If we can learn from what happened after Joseph, it should be that there is no playing nice, no court intrigue, that will protect us. Nor will an Esther, a glamorous high-placed leader, be enough to save us. Only by standing up for everyone’s rights do we stand a chance.
XI. It took an atrocity worse than slavery, the threat of killing the male babies, to force God’s hand, to spark revolution. And God’s hand did not first appear in the form of a plague or miracle, but in the resistance of the midwives, who refused to kill the newborns.
A new would-be-king was inaugurated a few weeks ago. It’s hard to hold in mind all that has happened since then. But the day after Trump’s inauguration, a new resistance rose up to confront him. The resistance began with women leading marches in cities throughout the country. Resistance has taken flight in airports across the country, where hundreds and thousands gathered to support refugees. We need to be vigilant to strengthen whatever comes next.
Our new president is not yet a Pharaoh, or even a king, though he acts like he wants to be both. But if he can be stopped, it will be because we stopped him from getting there. With God’s help maybe we will even avert most of the plagues that he would have brought our way.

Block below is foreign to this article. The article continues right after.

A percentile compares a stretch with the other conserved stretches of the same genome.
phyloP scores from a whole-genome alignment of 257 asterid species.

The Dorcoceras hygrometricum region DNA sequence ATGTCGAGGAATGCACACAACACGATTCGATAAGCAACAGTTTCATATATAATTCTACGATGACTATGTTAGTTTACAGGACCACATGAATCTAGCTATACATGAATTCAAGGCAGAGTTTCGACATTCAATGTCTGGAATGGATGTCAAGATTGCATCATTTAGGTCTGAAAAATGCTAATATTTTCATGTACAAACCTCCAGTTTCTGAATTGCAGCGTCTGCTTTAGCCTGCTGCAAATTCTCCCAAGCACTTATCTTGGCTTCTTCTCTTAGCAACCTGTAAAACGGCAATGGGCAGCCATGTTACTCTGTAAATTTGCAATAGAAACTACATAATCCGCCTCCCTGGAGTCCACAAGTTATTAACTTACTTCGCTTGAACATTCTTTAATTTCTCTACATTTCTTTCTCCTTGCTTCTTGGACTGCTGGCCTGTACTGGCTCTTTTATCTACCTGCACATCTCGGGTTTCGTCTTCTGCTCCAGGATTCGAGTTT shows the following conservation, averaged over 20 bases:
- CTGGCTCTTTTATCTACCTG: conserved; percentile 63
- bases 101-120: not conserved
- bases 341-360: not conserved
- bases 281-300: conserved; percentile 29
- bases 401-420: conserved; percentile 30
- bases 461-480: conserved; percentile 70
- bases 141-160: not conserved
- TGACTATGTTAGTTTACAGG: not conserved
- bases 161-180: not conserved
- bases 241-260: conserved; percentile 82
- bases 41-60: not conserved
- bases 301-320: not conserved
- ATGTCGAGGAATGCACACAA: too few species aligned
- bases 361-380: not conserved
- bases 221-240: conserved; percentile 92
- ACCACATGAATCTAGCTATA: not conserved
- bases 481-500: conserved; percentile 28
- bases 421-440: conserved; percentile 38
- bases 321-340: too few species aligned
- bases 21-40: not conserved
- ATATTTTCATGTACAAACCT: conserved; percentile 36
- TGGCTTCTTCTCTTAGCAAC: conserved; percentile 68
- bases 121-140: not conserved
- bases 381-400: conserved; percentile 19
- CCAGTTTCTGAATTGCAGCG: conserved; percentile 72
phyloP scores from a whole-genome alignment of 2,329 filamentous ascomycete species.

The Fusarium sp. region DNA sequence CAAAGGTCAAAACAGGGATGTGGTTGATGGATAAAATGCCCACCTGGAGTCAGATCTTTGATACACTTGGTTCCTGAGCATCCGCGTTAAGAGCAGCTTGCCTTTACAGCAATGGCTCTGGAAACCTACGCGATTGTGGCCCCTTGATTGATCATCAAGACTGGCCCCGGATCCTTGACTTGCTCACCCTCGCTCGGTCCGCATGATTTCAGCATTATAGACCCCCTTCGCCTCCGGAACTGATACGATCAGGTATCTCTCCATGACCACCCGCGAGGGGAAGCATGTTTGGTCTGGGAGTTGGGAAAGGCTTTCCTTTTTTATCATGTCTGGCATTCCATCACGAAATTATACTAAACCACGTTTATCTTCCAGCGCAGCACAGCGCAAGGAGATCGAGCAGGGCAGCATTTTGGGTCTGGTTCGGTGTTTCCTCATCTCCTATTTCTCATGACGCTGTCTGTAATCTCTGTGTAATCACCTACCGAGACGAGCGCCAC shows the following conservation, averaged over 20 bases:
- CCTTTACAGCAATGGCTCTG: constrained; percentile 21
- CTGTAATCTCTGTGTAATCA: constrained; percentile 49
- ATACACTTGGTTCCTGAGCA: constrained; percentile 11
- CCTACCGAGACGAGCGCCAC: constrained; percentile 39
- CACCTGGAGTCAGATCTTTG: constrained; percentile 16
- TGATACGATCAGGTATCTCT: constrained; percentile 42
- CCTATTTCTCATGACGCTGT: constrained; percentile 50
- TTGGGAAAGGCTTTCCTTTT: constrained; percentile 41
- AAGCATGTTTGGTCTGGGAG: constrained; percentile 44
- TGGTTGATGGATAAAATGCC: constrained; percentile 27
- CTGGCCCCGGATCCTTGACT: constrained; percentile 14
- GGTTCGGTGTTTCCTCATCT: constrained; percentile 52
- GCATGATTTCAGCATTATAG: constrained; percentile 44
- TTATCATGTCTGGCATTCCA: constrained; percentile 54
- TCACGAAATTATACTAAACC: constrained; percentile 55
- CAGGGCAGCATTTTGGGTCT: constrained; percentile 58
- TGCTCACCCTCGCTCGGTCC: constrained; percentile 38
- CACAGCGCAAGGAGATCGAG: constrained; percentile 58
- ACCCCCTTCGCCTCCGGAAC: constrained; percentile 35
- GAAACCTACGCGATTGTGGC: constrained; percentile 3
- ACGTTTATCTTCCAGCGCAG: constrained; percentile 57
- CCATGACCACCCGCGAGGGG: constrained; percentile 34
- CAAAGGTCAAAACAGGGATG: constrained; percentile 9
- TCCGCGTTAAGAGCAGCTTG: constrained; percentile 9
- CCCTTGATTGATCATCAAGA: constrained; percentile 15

When we transitioned from Joseph’s Pharaoh to the new king three weeks ago, we also transitioned from one book of the Torah to the next. When we do that we say, “Chazak chazak v’nitchazeik” – “Be strong, strong, so may we make ourselves strong.” We have transitioned from one book of life to a different book, and from one era to another. May this blessing that we pronounce in shul be true for all of us now and for all who need to be blessed: may we make each other strong. As we resist a new king, may we help prepare each other to continue resisting.
An earlier version of this article was published in the Jewish Journal. Rabbi David Seidenberg is the author of Kabbalah and Ecology and the creator of neohasid.org.
Who is wise? Someone one who learns from every person.